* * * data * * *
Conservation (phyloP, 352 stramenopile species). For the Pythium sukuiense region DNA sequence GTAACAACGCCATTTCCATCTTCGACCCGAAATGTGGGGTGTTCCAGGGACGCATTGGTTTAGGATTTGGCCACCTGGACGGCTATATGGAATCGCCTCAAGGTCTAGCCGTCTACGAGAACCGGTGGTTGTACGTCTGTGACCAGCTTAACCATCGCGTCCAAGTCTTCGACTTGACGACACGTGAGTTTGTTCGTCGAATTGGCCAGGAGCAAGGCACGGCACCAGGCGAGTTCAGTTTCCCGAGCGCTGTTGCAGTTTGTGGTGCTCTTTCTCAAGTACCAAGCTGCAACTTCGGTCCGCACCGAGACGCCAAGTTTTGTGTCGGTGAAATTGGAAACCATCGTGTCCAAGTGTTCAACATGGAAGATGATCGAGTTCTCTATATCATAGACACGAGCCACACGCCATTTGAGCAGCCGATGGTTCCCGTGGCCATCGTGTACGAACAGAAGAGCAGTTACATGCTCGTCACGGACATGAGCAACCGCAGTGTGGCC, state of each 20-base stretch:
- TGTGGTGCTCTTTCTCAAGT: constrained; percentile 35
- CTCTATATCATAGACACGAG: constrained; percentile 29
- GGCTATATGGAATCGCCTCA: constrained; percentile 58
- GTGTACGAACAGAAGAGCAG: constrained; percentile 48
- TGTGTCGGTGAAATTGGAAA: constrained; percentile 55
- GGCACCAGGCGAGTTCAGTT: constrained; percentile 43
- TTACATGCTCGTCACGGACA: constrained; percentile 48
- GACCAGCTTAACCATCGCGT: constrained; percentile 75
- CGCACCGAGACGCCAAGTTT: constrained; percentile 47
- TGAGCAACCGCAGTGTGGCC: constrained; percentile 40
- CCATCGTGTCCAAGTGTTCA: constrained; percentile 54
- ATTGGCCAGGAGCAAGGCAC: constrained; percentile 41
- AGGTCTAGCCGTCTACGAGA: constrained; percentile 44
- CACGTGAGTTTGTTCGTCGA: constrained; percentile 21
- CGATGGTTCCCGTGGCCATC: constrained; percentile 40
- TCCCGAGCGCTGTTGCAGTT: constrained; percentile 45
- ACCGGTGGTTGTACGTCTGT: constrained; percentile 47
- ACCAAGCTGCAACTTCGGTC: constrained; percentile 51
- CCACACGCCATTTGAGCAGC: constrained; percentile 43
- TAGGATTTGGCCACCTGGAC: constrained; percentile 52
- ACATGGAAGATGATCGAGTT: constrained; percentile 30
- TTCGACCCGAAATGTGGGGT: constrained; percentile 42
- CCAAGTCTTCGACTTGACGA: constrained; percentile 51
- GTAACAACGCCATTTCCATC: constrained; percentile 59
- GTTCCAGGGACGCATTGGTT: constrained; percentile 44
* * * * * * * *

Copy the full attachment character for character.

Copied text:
Conservation (phyloP, 352 stramenopile species). For the Pythium sukuiense region DNA sequence GTAACAACGCCATTTCCATCTTCGACCCGAAATGTGGGGTGTTCCAGGGACGCATTGGTTTAGGATTTGGCCACCTGGACGGCTATATGGAATCGCCTCAAGGTCTAGCCGTCTACGAGAACCGGTGGTTGTACGTCTGTGACCAGCTTAACCATCGCGTCCAAGTCTTCGACTTGACGACACGTGAGTTTGTTCGTCGAATTGGCCAGGAGCAAGGCACGGCACCAGGCGAGTTCAGTTTCCCGAGCGCTGTTGCAGTTTGTGGTGCTCTTTCTCAAGTACCAAGCTGCAACTTCGGTCCGCACCGAGACGCCAAGTTTTGTGTCGGTGAAATTGGAAACCATCGTGTCCAAGTGTTCAACATGGAAGATGATCGAGTTCTCTATATCATAGACACGAGCCACACGCCATTTGAGCAGCCGATGGTTCCCGTGGCCATCGTGTACGAACAGAAGAGCAGTTACATGCTCGTCACGGACATGAGCAACCGCAGTGTGGCC, state of each 20-base stretch:
- TGTGGTGCTCTTTCTCAAGT: constrained; percentile 35
- CTCTATATCATAGACACGAG: constrained; percentile 29
- GGCTATATGGAATCGCCTCA: constrained; percentile 58
- GTGTACGAACAGAAGAGCAG: constrained; percentile 48
- TGTGTCGGTGAAATTGGAAA: constrained; percentile 55
- GGCACCAGGCGAGTTCAGTT: constrained; percentile 43
- TTACATGCTCGTCACGGACA: constrained; percentile 48
- GACCAGCTTAACCATCGCGT: constrained; percentile 75
- CGCACCGAGACGCCAAGTTT: constrained; percentile 47
- TGAGCAACCGCAGTGTGGCC: constrained; percentile 40
- CCATCGTGTCCAAGTGTTCA: constrained; percentile 54
- ATTGGCCAGGAGCAAGGCAC: constrained; percentile 41
- AGGTCTAGCCGTCTACGAGA: constrained; percentile 44
- CACGTGAGTTTGTTCGTCGA: constrained; percentile 21
- CGATGGTTCCCGTGGCCATC: constrained; percentile 40
- TCCCGAGCGCTGTTGCAGTT: constrained; percentile 45
- ACCGGTGGTTGTACGTCTGT: constrained; percentile 47
- ACCAAGCTGCAACTTCGGTC: constrained; percentile 51
- CCACACGCCATTTGAGCAGC: constrained; percentile 43
- TAGGATTTGGCCACCTGGAC: constrained; percentile 52
- ACATGGAAGATGATCGAGTT: constrained; percentile 30
- TTCGACCCGAAATGTGGGGT: constrained; percentile 42
- CCAAGTCTTCGACTTGACGA: constrained; percentile 51
- GTAACAACGCCATTTCCATC: constrained; percentile 59
- GTTCCAGGGACGCATTGGTT: constrained; percentile 44